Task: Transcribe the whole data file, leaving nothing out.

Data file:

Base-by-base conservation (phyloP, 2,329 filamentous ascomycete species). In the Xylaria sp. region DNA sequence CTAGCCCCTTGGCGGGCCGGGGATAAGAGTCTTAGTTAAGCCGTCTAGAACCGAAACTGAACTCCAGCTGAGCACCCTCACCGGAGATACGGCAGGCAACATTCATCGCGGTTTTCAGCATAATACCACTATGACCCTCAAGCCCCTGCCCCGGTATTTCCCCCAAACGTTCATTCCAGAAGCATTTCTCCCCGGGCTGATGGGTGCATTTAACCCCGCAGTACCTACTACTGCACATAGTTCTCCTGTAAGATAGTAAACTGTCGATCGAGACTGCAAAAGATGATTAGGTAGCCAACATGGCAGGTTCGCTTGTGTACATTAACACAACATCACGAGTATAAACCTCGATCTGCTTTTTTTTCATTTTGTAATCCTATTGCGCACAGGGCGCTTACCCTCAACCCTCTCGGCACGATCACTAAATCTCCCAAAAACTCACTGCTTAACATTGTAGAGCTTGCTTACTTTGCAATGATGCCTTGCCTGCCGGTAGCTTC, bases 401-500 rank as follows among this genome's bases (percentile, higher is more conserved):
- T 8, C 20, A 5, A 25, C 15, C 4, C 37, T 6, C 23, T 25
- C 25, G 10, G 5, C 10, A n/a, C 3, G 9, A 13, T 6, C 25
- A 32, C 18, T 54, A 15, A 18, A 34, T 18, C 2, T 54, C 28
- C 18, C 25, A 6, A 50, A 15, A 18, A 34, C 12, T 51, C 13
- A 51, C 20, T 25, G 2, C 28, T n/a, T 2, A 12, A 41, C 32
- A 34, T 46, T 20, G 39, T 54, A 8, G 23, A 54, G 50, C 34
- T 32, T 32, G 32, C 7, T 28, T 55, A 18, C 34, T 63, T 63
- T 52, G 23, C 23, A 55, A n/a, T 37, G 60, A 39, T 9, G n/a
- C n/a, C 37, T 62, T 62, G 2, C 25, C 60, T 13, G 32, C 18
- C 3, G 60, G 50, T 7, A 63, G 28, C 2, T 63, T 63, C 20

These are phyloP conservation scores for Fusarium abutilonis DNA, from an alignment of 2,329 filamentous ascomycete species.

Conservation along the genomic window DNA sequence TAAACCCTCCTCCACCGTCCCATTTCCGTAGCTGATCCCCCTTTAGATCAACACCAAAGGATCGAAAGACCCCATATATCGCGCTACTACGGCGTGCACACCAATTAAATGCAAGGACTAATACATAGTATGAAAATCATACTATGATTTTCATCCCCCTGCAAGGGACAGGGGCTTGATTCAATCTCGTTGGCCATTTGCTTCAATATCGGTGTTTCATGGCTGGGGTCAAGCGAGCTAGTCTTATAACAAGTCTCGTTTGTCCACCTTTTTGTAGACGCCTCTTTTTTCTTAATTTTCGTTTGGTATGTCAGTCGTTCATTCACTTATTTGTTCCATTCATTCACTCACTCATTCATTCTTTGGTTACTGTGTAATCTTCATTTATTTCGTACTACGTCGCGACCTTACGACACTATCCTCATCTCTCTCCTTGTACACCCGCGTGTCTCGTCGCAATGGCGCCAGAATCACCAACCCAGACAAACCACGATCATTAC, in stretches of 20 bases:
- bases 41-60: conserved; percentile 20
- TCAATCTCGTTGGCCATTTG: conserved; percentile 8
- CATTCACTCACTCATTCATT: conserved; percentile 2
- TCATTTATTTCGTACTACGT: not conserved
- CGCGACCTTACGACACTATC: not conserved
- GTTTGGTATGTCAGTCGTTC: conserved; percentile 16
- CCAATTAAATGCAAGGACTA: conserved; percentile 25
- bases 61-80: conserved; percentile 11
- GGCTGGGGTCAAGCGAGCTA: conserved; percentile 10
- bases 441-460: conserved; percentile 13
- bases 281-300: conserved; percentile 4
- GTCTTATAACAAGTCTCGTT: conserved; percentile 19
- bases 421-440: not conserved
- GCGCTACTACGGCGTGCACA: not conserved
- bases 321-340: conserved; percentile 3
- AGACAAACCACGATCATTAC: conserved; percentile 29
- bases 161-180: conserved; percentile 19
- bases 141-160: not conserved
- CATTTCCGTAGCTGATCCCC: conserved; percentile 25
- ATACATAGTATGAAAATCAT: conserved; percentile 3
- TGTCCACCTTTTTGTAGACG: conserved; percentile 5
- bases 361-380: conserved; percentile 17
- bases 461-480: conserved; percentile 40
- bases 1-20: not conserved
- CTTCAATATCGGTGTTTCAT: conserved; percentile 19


Base-by-base conservation (phyloP, 2,329 filamentous ascomycete species). In the Xylaria sp. region DNA sequence CTAGCCCCTTGGCGGGCCGGGGATAAGAGTCTTAGTTAAGCCGTCTAGAACCGAAACTGAACTCCAGCTGAGCACCCTCACCGGAGATACGGCAGGCAACATTCATCGCGGTTTTCAGCATAATACCACTATGACCCTCAAGCCCCTGCCCCGGTATTTCCCCCAAACGTTCATTCCAGAAGCATTTCTCCCCGGGCTGATGGGTGCATTTAACCCCGCAGTACCTACTACTGCACATAGTTCTCCTGTAAGATAGTAAACTGTCGATCGAGACTGCAAAAGATGATTAGGTAGCCAACATGGCAGGTTCGCTTGTGTACATTAACACAACATCACGAGTATAAACCTCGATCTGCTTTTTTTTCATTTTGTAATCCTATTGCGCACAGGGCGCTTACCCTCAACCCTCTCGGCACGATCACTAAATCTCCCAAAAACTCACTGCTTAACATTGTAGAGCTTGCTTACTTTGCAATGATGCCTTGCCTGCCGGTAGCTTC, bases 401-500 rank as follows among this genome's bases (percentile, higher is more conserved):
- T 8, C 20, A 5, A 25, C 15, C 4, C 37, T 6, C 23, T 25
- C 25, G 10, G 5, C 10, A n/a, C 3, G 9, A 13, T 6, C 25
- A 32, C 18, T 54, A 15, A 18, A 34, T 18, C 2, T 54, C 28
- C 18, C 25, A 6, A 50, A 15, A 18, A 34, C 12, T 51, C 13
- A 51, C 20, T 25, G 2, C 28, T n/a, T 2, A 12, A 41, C 32
- A 34, T 46, T 20, G 39, T 54, A 8, G 23, A 54, G 50, C 34
- T 32, T 32, G 32, C 7, T 28, T 55, A 18, C 34, T 63, T 63
- T 52, G 23, C 23, A 55, A n/a, T 37, G 60, A 39, T 9, G n/a
- C n/a, C 37, T 62, T 62, G 2, C 25, C 60, T 13, G 32, C 18
- C 3, G 60, G 50, T 7, A 63, G 28, C 2, T 63, T 63, C 20

These are phyloP conservation scores for Fusarium abutilonis DNA, from an alignment of 2,329 filamentous ascomycete species.

Conservation along the genomic window DNA sequence TAAACCCTCCTCCACCGTCCCATTTCCGTAGCTGATCCCCCTTTAGATCAACACCAAAGGATCGAAAGACCCCATATATCGCGCTACTACGGCGTGCACACCAATTAAATGCAAGGACTAATACATAGTATGAAAATCATACTATGATTTTCATCCCCCTGCAAGGGACAGGGGCTTGATTCAATCTCGTTGGCCATTTGCTTCAATATCGGTGTTTCATGGCTGGGGTCAAGCGAGCTAGTCTTATAACAAGTCTCGTTTGTCCACCTTTTTGTAGACGCCTCTTTTTTCTTAATTTTCGTTTGGTATGTCAGTCGTTCATTCACTTATTTGTTCCATTCATTCACTCACTCATTCATTCTTTGGTTACTGTGTAATCTTCATTTATTTCGTACTACGTCGCGACCTTACGACACTATCCTCATCTCTCTCCTTGTACACCCGCGTGTCTCGTCGCAATGGCGCCAGAATCACCAACCCAGACAAACCACGATCATTAC, in stretches of 20 bases:
- bases 41-60: conserved; percentile 20
- TCAATCTCGTTGGCCATTTG: conserved; percentile 8
- CATTCACTCACTCATTCATT: conserved; percentile 2
- TCATTTATTTCGTACTACGT: not conserved
- CGCGACCTTACGACACTATC: not conserved
- GTTTGGTATGTCAGTCGTTC: conserved; percentile 16
- CCAATTAAATGCAAGGACTA: conserved; percentile 25
- bases 61-80: conserved; percentile 11
- GGCTGGGGTCAAGCGAGCTA: conserved; percentile 10
- bases 441-460: conserved; percentile 13
- bases 281-300: conserved; percentile 4
- GTCTTATAACAAGTCTCGTT: conserved; percentile 19
- bases 421-440: not conserved
- GCGCTACTACGGCGTGCACA: not conserved
- bases 321-340: conserved; percentile 3
- AGACAAACCACGATCATTAC: conserved; percentile 29
- bases 161-180: conserved; percentile 19
- bases 141-160: not conserved
- CATTTCCGTAGCTGATCCCC: conserved; percentile 25
- ATACATAGTATGAAAATCAT: conserved; percentile 3
- TGTCCACCTTTTTGTAGACG: conserved; percentile 5
- bases 361-380: conserved; percentile 17
- bases 461-480: conserved; percentile 40
- bases 1-20: not conserved
- CTTCAATATCGGTGTTTCAT: conserved; percentile 19